Performance-based compensation systems can be unpredictable, however, which can pose budgetary challenges not encountered in systems offering across-the-board cost of living adjustments. In order to fund a performance-based program for faculty, The Blake School established an endowment that generates an annual draw, which is dispersed in the form of cash bonuses and professional development funding. This program has been adjusted over time as the school has discovered the professional development funds to be more effective in supporting faculty than the cash bonuses. When faculty have agency over how to use the funds, they are empowered to drive their own professional development. “We’ve heard from faculty that that’s something that they really value,” said The Blake School’s chief financial officer and operating officer, Dan Kelley. Such adjustments to any compensation system element are to be expected as a school works to adapt to changing circumstances and new challenges.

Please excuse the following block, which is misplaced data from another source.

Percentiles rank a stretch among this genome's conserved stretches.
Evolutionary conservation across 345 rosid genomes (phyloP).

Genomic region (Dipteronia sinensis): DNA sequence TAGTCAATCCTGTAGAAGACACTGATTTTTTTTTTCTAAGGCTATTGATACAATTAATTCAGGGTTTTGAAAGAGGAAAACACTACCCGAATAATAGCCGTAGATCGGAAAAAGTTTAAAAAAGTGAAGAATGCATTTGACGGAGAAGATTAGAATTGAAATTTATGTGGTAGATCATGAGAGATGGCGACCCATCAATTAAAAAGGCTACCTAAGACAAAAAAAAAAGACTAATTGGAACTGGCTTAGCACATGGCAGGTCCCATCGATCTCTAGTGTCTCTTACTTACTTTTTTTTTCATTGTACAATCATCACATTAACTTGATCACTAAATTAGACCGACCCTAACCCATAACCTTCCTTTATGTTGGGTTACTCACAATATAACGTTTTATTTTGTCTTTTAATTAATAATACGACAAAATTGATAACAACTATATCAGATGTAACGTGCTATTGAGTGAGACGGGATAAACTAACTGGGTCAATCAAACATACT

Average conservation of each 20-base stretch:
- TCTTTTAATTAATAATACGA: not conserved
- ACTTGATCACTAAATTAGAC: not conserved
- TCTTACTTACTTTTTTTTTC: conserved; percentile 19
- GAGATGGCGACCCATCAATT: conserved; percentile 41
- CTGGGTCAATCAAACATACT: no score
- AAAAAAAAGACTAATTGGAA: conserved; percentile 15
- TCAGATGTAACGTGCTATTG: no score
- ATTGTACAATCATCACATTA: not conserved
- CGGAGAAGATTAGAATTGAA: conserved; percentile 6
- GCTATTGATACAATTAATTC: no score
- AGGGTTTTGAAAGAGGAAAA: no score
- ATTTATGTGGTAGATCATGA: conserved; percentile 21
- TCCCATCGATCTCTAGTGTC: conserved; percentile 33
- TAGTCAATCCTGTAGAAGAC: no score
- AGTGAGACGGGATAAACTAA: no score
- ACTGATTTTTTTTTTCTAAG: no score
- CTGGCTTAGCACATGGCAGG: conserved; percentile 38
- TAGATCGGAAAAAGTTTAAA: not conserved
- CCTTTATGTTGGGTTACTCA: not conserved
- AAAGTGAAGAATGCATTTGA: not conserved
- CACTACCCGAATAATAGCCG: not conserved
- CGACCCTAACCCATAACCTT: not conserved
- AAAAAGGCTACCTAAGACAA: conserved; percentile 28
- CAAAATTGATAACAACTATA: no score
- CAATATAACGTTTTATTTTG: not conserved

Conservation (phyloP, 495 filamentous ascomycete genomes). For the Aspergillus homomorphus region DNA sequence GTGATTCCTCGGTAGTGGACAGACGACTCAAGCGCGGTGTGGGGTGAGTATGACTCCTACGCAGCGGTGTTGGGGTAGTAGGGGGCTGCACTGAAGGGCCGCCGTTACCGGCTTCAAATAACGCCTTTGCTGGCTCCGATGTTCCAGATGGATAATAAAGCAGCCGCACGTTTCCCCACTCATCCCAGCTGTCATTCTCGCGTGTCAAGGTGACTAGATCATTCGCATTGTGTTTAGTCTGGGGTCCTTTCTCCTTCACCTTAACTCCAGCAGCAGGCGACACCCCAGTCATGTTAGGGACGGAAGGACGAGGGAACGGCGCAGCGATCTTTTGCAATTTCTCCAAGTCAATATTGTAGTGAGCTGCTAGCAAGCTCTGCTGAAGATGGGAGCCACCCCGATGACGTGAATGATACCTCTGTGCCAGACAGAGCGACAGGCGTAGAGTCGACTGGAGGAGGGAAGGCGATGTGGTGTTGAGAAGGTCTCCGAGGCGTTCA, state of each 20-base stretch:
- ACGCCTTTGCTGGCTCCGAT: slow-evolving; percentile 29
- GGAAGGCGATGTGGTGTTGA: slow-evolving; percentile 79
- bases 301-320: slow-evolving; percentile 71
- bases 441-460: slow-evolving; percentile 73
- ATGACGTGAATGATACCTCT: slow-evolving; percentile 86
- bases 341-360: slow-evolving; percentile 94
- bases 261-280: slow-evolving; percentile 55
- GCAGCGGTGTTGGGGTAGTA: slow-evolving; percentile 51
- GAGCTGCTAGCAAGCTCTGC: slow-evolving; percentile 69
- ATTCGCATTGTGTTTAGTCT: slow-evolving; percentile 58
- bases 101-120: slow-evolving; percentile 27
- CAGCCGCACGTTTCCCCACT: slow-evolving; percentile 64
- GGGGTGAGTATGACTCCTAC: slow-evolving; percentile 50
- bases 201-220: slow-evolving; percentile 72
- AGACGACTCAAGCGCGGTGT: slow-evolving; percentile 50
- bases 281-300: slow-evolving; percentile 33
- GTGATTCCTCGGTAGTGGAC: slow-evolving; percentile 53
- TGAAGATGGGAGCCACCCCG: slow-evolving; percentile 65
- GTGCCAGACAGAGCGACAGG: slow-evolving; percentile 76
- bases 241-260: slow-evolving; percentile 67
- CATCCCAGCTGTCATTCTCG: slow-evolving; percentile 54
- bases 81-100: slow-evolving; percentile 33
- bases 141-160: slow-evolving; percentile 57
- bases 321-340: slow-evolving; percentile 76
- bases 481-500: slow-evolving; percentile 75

One of the most significant findings of the research was that the process through which a school designs and implements a new compensation system is as important as the system itself. Transparency and inclusivity in the process, when combined with clear communication during implementation, can help to build buy-in and shared ownership of the new system.
When school leaders at Westtown School in West Chester, Pennsylvania, were contemplating changes, they developed a survey for employees to identify both the strengths and pain points of their current system. The Blake School went a step further and used a standing committee that is representative of the teaching faculty to develop their new faculty advancement system. Both found that providing an opportunity for the community to engage with the process and integrating feedback into the new system helped ensure success.